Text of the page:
by Sally Colby

Sheep producers work in a highly seasonal industry, but may not consider the implications. While most lambs in the U.S. are born between January and March, there’s a need for a consistent supply of domestic lamb throughout the year.

Dr. Reid Redden, sheep and goat specialist at Texas A&M AgriLife Extension, says he thought he understood the issues pertaining to the seasonality of lamb production, but gained a deeper understanding during in-depth study of the topic.

Redden worked on a white paper commissioned by the U.S. Lamb Industry Roundtable, which includes industry leaders who represent various segments of the lamb industry. The committee used the Sheep Industry Roadmap that was developed as a guide for industry progress. The group received support from the American Lamb Board.

Redden says the U.S. lamb industry is based on seasonal lambing, something most producers don’t even think about. “We just plan on lambing at a certain time of the year because that’s the way it’s always been done,” he said. “Sheep are short-day breeders, which means as the days are getting shorter, they become more fertile, and more lambs are born in spring.”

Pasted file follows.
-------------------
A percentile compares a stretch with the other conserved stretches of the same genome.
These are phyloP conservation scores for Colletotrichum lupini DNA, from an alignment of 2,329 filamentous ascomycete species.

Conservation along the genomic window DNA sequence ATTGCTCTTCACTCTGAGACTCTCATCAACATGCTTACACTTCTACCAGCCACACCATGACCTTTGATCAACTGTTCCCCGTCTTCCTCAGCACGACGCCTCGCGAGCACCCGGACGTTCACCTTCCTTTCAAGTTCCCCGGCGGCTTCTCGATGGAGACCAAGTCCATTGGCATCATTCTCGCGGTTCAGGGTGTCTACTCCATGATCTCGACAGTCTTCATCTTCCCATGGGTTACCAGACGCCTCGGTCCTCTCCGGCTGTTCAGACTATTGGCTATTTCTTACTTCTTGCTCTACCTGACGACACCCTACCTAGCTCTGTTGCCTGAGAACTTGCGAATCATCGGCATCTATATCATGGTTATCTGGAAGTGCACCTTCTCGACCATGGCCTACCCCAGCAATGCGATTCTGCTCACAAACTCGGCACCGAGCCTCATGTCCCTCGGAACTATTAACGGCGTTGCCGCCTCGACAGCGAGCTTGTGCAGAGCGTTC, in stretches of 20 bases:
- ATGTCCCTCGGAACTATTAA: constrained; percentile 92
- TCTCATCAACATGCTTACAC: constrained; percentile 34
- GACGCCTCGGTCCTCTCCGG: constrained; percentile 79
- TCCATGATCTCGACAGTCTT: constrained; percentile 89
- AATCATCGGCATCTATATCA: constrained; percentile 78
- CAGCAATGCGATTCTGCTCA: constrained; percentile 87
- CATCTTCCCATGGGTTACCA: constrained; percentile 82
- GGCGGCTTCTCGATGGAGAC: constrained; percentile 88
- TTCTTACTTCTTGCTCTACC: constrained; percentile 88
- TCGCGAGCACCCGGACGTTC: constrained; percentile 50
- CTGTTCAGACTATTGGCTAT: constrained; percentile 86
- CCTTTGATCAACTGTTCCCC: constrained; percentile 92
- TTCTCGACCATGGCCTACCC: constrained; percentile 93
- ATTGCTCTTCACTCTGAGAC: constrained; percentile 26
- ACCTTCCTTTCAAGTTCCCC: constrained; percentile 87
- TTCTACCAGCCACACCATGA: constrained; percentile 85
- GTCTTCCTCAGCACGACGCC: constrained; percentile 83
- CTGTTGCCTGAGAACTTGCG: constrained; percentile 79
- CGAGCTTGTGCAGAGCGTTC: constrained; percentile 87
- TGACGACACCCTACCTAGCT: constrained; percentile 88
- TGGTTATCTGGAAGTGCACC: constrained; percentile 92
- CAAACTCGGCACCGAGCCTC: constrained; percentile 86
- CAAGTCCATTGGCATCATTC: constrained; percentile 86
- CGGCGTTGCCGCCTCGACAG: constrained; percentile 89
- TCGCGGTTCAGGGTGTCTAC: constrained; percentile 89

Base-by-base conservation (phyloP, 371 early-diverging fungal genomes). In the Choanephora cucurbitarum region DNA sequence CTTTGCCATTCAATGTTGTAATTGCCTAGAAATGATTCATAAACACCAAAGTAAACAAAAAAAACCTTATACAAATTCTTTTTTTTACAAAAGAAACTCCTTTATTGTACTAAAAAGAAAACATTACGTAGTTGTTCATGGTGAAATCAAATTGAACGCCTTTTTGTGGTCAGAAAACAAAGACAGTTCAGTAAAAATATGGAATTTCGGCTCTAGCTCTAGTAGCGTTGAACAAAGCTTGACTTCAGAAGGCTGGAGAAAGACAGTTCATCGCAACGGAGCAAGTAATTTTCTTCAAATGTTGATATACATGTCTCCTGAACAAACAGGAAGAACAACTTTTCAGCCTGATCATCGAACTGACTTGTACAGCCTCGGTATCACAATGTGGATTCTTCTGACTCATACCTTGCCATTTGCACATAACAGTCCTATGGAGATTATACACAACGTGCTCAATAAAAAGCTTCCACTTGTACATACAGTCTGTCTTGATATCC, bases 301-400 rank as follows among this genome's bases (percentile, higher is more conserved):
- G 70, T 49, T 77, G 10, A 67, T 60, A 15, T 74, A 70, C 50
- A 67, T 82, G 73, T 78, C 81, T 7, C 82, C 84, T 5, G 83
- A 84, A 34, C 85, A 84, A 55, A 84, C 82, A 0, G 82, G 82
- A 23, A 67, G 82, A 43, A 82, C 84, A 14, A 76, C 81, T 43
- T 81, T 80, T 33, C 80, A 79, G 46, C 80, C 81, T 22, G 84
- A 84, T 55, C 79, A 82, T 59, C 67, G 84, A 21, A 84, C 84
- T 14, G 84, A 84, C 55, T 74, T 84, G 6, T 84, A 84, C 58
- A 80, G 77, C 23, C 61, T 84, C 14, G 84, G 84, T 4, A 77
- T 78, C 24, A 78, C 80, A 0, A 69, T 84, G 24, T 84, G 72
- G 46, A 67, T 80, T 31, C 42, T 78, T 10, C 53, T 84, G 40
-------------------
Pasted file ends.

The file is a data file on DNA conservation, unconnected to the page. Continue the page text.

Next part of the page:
This works out well for most producers because more feed resources are available in spring. Spring-born lambs have a better chance of survival because the ewe’s nutritional needs are met, and typically don’t have to endure harsh weather conditions.

“A large segment of lambs are born in the first five months of the year,” said Redden, adding that about 85 percent of lambs are born during those months. “That means a large number of lambs are going to be sold as feeders, and those feeders are all going to end up at the harvest level within the same time frame and will oversupply the infrastructure.” While closing packing houses during the time lambs aren’t coming to harvest seems like a reasonable solution, packers need to ensure employees have jobs year round, and they need to supply consistent, fresh lamb to the domestic consumer.